Gas exchange and control of breathing in the electric eel, Electrophorus electricus
The electric eel Electrophorus electricus is an obligate air breather. Its mouth is structurally adapted for air breathing by an extensively diverticulated and richly vascularized oral mucosa. Air is regularly taken into the mouth and later expelled at the opercular openings. The present investigation concerns the respiratory properties of blood, the dynamics of gas exchange and the control of breathing in the electric eel.
Fishes were anesthetized and catheters implanted for sampling of gas in the mouth and blood from the jugular vein draining the mouth respiratory organ, and from a systemic artery. A blood velocity transducer was implanted on the ventral aorta. Following recovery, gas from the mouth, blood gases, blood pH as well as other respiratory and circulatory parameters, were monitored during normal breathing cycles and in response to low and high oxygen tensions in both the aquatic and aerial environment surrounding the fish. In addition, the fish were exposed to a CO2 enriched environment.
Table 2 summarizes the respiratory properties of blood. The high oxygen capacity and oxygen affinity may be an adaptive measure against the mixed conditions of arterial blood. The oxygen capacity was largely unaffected by CO2.
Electrophorus showed arterial CO2 tensions higher than for typical aquatic breathers and other air breathing fishes studied. PCO2 is increased due to the shunting of blood from the mouth organ to the venous side of the systemic circulation. For the same reason arterial oxygen tensions are normally much below the P100 value. The blood bicarbonate concentration is higher than in typical aquatic breathers.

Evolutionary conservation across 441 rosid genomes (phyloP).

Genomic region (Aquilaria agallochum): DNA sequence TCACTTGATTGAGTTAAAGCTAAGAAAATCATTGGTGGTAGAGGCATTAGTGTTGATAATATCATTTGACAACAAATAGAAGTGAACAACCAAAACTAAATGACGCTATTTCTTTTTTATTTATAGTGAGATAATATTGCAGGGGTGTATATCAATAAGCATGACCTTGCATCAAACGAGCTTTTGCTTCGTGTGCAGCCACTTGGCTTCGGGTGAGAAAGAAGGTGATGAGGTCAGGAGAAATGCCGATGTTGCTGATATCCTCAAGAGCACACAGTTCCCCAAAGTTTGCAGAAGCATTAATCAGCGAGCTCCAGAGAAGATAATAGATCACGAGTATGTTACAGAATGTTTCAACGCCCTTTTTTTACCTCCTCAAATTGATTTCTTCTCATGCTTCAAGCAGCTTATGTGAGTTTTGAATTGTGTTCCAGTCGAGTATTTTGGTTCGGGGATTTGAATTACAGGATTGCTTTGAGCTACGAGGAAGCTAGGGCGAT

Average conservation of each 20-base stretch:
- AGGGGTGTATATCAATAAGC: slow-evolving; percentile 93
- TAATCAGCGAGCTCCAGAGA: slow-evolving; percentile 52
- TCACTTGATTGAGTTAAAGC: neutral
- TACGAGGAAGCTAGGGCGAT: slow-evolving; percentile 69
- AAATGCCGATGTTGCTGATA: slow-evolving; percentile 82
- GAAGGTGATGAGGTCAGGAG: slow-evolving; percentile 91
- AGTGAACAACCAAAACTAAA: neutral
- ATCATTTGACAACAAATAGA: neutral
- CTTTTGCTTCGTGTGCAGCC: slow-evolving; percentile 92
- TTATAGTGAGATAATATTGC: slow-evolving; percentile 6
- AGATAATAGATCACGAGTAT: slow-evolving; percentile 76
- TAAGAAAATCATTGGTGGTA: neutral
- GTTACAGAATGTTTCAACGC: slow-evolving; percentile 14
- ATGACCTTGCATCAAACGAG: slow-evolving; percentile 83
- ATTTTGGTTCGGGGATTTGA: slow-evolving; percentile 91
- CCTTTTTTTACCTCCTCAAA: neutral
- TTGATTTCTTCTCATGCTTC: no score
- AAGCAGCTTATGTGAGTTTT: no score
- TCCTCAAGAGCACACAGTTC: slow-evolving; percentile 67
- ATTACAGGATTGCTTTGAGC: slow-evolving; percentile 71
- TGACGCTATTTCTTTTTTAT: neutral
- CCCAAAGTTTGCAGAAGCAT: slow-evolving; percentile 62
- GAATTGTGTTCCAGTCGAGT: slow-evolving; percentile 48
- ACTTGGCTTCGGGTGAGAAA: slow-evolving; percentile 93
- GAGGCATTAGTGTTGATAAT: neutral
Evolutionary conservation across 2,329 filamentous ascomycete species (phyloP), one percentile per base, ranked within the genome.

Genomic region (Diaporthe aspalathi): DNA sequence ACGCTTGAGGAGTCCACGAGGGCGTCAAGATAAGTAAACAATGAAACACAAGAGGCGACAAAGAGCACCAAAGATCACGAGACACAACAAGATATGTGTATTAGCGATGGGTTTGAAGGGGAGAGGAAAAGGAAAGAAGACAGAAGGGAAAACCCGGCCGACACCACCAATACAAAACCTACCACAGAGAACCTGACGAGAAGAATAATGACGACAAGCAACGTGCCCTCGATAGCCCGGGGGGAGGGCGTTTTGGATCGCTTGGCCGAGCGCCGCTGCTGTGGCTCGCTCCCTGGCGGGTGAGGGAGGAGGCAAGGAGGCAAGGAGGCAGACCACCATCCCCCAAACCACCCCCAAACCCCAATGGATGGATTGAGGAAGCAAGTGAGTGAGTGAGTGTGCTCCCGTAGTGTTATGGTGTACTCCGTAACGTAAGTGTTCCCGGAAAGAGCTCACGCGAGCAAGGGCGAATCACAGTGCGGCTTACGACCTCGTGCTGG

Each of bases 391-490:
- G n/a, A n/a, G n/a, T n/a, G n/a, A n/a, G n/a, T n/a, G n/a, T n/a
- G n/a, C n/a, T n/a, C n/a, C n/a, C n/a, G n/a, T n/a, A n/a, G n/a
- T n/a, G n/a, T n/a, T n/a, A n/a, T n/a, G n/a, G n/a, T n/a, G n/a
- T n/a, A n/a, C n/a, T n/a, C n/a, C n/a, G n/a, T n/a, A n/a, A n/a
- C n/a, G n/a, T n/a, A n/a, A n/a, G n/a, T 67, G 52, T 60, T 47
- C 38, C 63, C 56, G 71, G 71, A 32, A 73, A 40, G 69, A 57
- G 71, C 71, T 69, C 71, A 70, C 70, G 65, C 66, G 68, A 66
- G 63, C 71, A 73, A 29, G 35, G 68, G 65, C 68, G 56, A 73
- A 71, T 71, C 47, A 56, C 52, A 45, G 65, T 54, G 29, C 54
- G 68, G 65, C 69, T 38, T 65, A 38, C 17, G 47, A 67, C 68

The gas exchange ratio was very low for the mouth respiratory organ and tended to decrease still further in the intervals between air breaths. The gills and/or skin are hence important for CO2 elimination.
The interval between air breaths rarely exceeded two minutes in intact free-swimming fish surrounded by aerated water and normal ambient air. The fish was irresponsive to changes in oxygen and CO2 tensions in the water, but breathing of hypoxic and hypercarbic atmospheres caused marked and very prompt increase in the rate of air breathing. Inhalation of a hyperoxic atmosphere caused a depression of air breathing.
Heart rate and cardiac output values were higher than earlier reported values for fish. Calculations showed that marked changes occured in the fractional distribution of the cardiac output related to the phase of the breathing cycle and the oxygen tension in the mouth organ.
When long intervals prevailed between air breaths the heart rate and cardiac output declined late in the breath interval. Inflation of the mouth organ with oxygen or nitrogen both prompted cardioacceleration and increased blood flow. The changes were of reflex nature and caused by pressure or tension changes inside the mouth.